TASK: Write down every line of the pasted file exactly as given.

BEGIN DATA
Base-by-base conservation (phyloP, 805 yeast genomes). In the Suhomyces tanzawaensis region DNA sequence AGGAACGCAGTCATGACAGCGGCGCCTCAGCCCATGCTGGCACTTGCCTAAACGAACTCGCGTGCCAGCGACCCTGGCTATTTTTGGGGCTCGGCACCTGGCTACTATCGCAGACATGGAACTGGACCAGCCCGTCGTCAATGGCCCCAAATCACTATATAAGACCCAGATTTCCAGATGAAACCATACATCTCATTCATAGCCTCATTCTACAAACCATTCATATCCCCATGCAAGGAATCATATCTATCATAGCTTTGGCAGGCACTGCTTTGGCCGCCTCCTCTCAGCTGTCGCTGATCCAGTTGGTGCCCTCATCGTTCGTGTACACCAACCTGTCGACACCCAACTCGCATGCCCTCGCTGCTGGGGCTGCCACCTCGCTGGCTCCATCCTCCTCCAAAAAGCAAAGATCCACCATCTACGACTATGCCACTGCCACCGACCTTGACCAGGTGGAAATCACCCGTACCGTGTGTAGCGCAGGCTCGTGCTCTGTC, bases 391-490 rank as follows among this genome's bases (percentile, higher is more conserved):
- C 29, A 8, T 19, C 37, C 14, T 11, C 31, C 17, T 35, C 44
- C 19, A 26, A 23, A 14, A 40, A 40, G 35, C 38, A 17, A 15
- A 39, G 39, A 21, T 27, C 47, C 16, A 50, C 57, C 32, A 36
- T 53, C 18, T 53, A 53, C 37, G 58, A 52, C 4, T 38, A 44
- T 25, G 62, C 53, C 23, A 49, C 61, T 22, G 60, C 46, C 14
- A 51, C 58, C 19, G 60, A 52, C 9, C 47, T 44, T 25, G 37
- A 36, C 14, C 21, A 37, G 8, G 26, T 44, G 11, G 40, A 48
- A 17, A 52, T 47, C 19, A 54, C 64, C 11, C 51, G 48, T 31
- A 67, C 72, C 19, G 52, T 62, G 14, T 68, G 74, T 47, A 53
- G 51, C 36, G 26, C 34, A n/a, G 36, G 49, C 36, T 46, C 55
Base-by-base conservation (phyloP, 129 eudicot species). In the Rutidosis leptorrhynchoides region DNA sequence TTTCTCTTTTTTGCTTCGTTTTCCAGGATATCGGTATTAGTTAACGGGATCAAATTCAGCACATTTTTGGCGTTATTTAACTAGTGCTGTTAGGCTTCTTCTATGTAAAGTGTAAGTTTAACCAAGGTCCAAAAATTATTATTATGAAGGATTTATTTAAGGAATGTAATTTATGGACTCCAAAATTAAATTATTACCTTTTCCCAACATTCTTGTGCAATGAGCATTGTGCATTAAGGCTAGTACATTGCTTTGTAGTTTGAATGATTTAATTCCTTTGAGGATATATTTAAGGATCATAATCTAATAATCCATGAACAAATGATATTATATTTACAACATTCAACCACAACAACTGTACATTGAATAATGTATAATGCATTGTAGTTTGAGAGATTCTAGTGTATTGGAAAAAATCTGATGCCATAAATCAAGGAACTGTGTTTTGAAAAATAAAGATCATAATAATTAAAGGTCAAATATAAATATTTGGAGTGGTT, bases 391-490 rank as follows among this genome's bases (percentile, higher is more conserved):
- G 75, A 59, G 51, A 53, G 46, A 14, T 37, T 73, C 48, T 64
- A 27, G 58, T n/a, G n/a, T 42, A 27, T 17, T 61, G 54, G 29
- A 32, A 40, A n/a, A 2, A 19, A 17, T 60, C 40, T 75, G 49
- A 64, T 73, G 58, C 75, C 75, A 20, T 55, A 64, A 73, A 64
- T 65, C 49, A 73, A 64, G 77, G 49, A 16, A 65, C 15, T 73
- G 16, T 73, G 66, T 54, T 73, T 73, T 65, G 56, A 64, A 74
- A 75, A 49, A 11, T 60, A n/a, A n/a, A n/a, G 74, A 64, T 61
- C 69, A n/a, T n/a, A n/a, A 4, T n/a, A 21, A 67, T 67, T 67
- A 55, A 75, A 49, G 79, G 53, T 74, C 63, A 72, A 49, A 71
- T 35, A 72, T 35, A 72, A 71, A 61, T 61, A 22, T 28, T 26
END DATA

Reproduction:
Base-by-base conservation (phyloP, 805 yeast genomes). In the Suhomyces tanzawaensis region DNA sequence AGGAACGCAGTCATGACAGCGGCGCCTCAGCCCATGCTGGCACTTGCCTAAACGAACTCGCGTGCCAGCGACCCTGGCTATTTTTGGGGCTCGGCACCTGGCTACTATCGCAGACATGGAACTGGACCAGCCCGTCGTCAATGGCCCCAAATCACTATATAAGACCCAGATTTCCAGATGAAACCATACATCTCATTCATAGCCTCATTCTACAAACCATTCATATCCCCATGCAAGGAATCATATCTATCATAGCTTTGGCAGGCACTGCTTTGGCCGCCTCCTCTCAGCTGTCGCTGATCCAGTTGGTGCCCTCATCGTTCGTGTACACCAACCTGTCGACACCCAACTCGCATGCCCTCGCTGCTGGGGCTGCCACCTCGCTGGCTCCATCCTCCTCCAAAAAGCAAAGATCCACCATCTACGACTATGCCACTGCCACCGACCTTGACCAGGTGGAAATCACCCGTACCGTGTGTAGCGCAGGCTCGTGCTCTGTC, bases 391-490 rank as follows among this genome's bases (percentile, higher is more conserved):
- C 29, A 8, T 19, C 37, C 14, T 11, C 31, C 17, T 35, C 44
- C 19, A 26, A 23, A 14, A 40, A 40, G 35, C 38, A 17, A 15
- A 39, G 39, A 21, T 27, C 47, C 16, A 50, C 57, C 32, A 36
- T 53, C 18, T 53, A 53, C 37, G 58, A 52, C 4, T 38, A 44
- T 25, G 62, C 53, C 23, A 49, C 61, T 22, G 60, C 46, C 14
- A 51, C 58, C 19, G 60, A 52, C 9, C 47, T 44, T 25, G 37
- A 36, C 14, C 21, A 37, G 8, G 26, T 44, G 11, G 40, A 48
- A 17, A 52, T 47, C 19, A 54, C 64, C 11, C 51, G 48, T 31
- A 67, C 72, C 19, G 52, T 62, G 14, T 68, G 74, T 47, A 53
- G 51, C 36, G 26, C 34, A n/a, G 36, G 49, C 36, T 46, C 55
Base-by-base conservation (phyloP, 129 eudicot species). In the Rutidosis leptorrhynchoides region DNA sequence TTTCTCTTTTTTGCTTCGTTTTCCAGGATATCGGTATTAGTTAACGGGATCAAATTCAGCACATTTTTGGCGTTATTTAACTAGTGCTGTTAGGCTTCTTCTATGTAAAGTGTAAGTTTAACCAAGGTCCAAAAATTATTATTATGAAGGATTTATTTAAGGAATGTAATTTATGGACTCCAAAATTAAATTATTACCTTTTCCCAACATTCTTGTGCAATGAGCATTGTGCATTAAGGCTAGTACATTGCTTTGTAGTTTGAATGATTTAATTCCTTTGAGGATATATTTAAGGATCATAATCTAATAATCCATGAACAAATGATATTATATTTACAACATTCAACCACAACAACTGTACATTGAATAATGTATAATGCATTGTAGTTTGAGAGATTCTAGTGTATTGGAAAAAATCTGATGCCATAAATCAAGGAACTGTGTTTTGAAAAATAAAGATCATAATAATTAAAGGTCAAATATAAATATTTGGAGTGGTT, bases 391-490 rank as follows among this genome's bases (percentile, higher is more conserved):
- G 75, A 59, G 51, A 53, G 46, A 14, T 37, T 73, C 48, T 64
- A 27, G 58, T n/a, G n/a, T 42, A 27, T 17, T 61, G 54, G 29
- A 32, A 40, A n/a, A 2, A 19, A 17, T 60, C 40, T 75, G 49
- A 64, T 73, G 58, C 75, C 75, A 20, T 55, A 64, A 73, A 64
- T 65, C 49, A 73, A 64, G 77, G 49, A 16, A 65, C 15, T 73
- G 16, T 73, G 66, T 54, T 73, T 73, T 65, G 56, A 64, A 74
- A 75, A 49, A 11, T 60, A n/a, A n/a, A n/a, G 74, A 64, T 61
- C 69, A n/a, T n/a, A n/a, A 4, T n/a, A 21, A 67, T 67, T 67
- A 55, A 75, A 49, G 79, G 53, T 74, C 63, A 72, A 49, A 71
- T 35, A 72, T 35, A 72, A 71, A 61, T 61, A 22, T 28, T 26